After we were in the heat, he finally indicated that he was glad we had the air conditioner. Of course, he didn't say he was glad we had it. He just let me know in his own way.
A lot of elderly don't like air conditioning. I don't know how much of their feeling that way comes from the way they were raised and how much comes from the cool air itself. It might feel "drafty" to them, but that can be handled by making sure they don't sit directly in front of the cool air. A draft can cause problems, even if it is to keep them cool.
Also, have the temperature set so they are comfortable. When someone is elderly or ill, they quite often need to be warmer than you or I want to be. Be reasonable, though. They might need the temperature somewhere 75 degrees, or even a little higher, but not 85 degrees. That's much too high.
Is there any health problem that you can use as leverage with them? What about talking to their doctor? He might tell them they are putting their lives in danger without one. Tell you father that it could cause your mother problems. Tell your mother that it could cause your father problems. Until they finally give in, insist that they go to a shopping mall, or some other place that has air conditioning when it is particularly hot. Take them there, if you need to. Use anything you can to get them to agree to put one in.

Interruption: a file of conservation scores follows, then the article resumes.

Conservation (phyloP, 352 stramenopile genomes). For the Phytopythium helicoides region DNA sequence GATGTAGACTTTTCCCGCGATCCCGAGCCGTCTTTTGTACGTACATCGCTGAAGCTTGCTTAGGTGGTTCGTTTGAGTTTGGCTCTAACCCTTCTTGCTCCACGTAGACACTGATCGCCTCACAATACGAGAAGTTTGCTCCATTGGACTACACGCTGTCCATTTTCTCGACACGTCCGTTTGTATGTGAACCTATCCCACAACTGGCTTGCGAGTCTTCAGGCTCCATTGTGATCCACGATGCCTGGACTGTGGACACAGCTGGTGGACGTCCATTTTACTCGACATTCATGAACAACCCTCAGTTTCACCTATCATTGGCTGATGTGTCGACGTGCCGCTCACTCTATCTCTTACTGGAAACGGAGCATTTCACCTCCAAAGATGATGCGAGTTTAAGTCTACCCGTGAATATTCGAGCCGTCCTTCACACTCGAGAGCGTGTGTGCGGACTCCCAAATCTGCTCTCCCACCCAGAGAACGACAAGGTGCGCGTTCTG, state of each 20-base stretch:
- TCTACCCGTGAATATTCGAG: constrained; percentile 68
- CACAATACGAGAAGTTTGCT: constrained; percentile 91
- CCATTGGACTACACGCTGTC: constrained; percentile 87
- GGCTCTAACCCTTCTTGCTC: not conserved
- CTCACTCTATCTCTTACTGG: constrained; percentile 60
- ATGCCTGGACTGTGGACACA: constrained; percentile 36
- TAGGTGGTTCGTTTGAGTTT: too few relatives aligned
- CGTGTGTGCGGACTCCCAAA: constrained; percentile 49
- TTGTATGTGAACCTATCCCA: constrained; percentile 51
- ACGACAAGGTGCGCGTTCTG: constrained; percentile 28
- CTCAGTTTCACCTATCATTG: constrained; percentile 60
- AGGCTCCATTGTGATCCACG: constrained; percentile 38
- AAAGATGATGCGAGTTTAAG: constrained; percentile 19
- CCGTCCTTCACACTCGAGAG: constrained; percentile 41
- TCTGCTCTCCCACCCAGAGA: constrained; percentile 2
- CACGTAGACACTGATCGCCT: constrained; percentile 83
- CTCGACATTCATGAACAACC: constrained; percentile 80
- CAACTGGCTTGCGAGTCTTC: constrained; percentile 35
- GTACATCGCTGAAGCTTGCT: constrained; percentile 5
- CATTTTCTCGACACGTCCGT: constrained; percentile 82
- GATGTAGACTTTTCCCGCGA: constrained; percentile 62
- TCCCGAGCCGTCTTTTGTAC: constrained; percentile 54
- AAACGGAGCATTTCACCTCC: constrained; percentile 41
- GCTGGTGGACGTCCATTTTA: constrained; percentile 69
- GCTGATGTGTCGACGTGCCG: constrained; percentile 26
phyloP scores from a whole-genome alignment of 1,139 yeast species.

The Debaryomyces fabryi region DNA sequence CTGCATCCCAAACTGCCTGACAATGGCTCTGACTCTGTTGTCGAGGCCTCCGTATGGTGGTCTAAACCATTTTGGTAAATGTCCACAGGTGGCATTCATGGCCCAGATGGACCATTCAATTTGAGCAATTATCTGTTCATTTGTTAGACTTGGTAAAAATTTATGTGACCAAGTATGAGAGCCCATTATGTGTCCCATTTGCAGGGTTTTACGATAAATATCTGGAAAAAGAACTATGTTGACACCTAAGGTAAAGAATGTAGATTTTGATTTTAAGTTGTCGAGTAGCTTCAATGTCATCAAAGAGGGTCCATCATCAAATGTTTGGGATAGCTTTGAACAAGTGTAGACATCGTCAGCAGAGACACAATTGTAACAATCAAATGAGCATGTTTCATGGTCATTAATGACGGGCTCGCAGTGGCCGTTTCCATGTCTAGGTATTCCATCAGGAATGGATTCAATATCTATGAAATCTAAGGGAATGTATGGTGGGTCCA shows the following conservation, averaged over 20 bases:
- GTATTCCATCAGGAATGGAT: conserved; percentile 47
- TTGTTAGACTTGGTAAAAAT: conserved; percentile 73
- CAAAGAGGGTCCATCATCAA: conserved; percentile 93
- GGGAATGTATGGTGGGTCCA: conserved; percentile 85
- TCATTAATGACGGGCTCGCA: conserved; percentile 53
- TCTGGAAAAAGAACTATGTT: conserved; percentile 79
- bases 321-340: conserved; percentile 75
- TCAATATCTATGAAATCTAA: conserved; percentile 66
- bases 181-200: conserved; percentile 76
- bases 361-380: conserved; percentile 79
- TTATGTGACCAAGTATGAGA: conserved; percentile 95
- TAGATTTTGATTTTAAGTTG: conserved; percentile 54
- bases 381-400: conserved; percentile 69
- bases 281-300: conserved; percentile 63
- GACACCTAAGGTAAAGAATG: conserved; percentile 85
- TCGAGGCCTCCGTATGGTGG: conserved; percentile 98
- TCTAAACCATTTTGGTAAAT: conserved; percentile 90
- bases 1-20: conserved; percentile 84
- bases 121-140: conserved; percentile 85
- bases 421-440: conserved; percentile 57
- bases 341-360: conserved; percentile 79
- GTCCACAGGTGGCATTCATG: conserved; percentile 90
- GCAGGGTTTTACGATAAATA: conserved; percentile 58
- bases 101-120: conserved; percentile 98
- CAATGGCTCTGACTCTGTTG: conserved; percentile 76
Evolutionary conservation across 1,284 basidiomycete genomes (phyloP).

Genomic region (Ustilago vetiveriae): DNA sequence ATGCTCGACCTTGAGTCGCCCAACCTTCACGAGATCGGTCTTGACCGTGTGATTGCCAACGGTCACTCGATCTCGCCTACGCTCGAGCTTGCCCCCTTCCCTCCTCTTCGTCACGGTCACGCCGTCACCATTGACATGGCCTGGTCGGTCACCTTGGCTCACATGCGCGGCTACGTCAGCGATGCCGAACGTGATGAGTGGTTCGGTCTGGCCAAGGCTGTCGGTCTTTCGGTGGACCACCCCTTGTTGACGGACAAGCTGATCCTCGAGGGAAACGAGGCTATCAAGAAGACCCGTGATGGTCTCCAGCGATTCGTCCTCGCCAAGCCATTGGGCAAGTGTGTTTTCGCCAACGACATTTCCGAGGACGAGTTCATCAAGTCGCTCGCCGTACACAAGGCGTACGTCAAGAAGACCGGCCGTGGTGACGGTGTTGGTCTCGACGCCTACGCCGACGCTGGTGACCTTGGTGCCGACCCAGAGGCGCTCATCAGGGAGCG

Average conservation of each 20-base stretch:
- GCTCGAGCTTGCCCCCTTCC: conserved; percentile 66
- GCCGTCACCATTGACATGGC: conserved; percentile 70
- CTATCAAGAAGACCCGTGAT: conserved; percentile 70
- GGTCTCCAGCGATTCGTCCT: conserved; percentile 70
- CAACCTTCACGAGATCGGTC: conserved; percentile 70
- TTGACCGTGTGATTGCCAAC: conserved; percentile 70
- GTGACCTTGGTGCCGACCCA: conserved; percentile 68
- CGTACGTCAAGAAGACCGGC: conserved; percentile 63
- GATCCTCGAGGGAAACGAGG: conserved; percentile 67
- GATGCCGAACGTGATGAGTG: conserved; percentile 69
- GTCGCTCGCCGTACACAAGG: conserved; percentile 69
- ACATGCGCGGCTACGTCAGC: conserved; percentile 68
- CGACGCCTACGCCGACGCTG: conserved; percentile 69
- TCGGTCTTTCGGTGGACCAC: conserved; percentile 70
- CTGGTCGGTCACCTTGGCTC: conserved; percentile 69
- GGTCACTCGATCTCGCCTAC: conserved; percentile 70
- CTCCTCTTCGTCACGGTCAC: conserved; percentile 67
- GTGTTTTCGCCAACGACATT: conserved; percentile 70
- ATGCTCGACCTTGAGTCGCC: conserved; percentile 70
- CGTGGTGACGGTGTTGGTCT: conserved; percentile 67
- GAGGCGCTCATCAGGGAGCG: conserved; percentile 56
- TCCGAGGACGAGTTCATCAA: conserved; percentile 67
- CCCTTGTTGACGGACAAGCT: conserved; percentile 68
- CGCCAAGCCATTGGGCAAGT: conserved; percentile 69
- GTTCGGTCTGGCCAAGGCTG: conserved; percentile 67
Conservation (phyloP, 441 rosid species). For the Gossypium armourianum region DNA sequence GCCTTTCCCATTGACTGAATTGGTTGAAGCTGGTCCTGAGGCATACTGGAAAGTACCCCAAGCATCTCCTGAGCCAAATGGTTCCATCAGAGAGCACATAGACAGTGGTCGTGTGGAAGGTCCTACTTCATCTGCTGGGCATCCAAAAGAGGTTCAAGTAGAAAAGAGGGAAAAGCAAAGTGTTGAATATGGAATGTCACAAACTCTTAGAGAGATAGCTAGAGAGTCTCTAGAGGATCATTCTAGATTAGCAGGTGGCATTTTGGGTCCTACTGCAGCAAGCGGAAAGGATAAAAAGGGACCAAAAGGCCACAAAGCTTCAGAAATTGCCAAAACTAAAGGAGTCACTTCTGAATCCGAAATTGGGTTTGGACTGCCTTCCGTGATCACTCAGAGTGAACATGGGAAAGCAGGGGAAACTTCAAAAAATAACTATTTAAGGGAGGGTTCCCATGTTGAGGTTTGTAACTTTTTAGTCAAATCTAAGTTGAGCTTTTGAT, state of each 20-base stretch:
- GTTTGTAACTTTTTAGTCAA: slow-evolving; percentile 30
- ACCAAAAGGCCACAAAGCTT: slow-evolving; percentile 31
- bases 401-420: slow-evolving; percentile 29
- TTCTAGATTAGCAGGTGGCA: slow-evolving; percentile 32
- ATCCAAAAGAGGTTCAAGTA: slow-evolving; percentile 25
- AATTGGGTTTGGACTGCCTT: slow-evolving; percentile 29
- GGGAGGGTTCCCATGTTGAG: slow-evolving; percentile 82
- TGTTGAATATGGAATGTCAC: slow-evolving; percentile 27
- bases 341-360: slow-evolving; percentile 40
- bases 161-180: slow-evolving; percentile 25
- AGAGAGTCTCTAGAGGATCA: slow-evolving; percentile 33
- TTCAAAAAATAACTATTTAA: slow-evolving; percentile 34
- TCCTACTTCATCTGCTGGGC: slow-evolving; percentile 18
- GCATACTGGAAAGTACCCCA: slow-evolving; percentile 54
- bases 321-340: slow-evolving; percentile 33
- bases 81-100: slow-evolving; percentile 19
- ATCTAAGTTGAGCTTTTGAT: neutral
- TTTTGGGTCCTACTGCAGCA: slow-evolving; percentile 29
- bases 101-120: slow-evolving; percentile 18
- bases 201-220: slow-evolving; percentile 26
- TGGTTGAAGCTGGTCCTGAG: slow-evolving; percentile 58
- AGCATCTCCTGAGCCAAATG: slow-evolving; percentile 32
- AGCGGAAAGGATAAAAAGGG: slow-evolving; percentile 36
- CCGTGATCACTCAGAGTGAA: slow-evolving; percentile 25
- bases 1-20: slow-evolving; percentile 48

There's something else to consider: Talk to their doctor to find out if their medicines can cause heat-related illnesses. We have all heard and read the facts regarding heat-related illnesses and how to avoid them. This information is in the newspapers and on the Internet every year, but let's go over things again. Your parents might finally listen if you tell them the facts.